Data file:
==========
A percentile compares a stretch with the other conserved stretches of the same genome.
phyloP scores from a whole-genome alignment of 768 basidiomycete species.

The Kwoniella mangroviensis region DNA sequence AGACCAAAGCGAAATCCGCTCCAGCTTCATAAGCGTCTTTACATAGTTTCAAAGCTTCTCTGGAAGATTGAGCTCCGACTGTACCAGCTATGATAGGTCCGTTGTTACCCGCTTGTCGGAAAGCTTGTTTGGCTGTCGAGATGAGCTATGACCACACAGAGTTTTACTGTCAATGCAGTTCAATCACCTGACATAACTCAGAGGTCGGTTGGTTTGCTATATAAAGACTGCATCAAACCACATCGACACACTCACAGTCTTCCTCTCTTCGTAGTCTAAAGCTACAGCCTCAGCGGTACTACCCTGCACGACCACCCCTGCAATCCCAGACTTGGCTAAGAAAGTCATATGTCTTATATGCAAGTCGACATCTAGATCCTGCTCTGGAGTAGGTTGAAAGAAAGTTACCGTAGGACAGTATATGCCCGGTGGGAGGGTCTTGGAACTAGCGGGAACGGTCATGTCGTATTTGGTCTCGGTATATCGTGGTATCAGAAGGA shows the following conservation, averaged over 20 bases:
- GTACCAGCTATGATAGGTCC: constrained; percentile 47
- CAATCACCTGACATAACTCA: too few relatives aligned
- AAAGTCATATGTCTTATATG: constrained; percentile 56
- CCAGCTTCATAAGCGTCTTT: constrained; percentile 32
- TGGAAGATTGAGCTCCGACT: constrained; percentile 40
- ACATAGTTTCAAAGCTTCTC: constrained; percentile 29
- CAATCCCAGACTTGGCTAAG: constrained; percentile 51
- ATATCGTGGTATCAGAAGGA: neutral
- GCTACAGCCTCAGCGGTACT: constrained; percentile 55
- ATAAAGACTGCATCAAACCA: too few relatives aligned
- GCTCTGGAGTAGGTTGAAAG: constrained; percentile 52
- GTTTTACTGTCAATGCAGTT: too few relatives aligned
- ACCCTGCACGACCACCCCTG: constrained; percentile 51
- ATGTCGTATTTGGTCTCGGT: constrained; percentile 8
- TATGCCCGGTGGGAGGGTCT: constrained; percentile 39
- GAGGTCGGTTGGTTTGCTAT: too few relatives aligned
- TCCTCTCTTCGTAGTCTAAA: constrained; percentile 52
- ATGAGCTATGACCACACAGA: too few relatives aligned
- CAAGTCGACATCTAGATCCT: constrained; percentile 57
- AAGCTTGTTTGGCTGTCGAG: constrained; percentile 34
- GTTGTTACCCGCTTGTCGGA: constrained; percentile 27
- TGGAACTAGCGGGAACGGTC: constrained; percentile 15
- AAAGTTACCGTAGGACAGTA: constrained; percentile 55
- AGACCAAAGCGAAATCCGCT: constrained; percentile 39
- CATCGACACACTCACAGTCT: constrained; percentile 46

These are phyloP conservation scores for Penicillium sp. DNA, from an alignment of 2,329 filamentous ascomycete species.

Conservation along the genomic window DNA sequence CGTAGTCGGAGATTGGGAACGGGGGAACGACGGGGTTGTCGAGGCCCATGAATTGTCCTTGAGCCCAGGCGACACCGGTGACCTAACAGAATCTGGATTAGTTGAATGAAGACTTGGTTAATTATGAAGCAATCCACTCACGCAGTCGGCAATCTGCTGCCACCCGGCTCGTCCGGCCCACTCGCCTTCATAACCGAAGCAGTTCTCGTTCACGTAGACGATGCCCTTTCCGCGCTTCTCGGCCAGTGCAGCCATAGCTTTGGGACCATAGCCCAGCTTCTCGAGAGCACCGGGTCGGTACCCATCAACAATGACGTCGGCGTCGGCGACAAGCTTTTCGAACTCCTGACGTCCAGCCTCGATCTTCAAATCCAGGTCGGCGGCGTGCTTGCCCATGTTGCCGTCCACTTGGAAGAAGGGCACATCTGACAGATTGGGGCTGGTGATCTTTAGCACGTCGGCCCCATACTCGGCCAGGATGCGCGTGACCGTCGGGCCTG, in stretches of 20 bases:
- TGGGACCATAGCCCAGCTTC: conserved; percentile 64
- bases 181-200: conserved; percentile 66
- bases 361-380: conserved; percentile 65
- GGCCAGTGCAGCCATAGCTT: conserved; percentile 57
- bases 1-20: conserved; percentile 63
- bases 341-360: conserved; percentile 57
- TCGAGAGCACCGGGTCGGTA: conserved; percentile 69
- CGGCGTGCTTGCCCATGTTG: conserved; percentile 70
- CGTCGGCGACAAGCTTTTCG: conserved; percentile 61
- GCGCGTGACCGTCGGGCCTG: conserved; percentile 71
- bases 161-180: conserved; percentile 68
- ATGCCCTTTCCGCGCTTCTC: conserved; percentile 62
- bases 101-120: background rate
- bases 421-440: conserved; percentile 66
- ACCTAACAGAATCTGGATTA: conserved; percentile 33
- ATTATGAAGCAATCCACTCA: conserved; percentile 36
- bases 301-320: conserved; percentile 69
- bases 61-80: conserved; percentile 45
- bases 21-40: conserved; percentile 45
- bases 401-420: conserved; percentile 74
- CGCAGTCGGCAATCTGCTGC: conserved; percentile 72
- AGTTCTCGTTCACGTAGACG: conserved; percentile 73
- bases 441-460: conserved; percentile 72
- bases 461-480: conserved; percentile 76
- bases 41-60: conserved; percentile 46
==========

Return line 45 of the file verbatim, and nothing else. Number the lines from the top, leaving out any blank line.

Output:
- ACCTAACAGAATCTGGATTA: conserved; percentile 33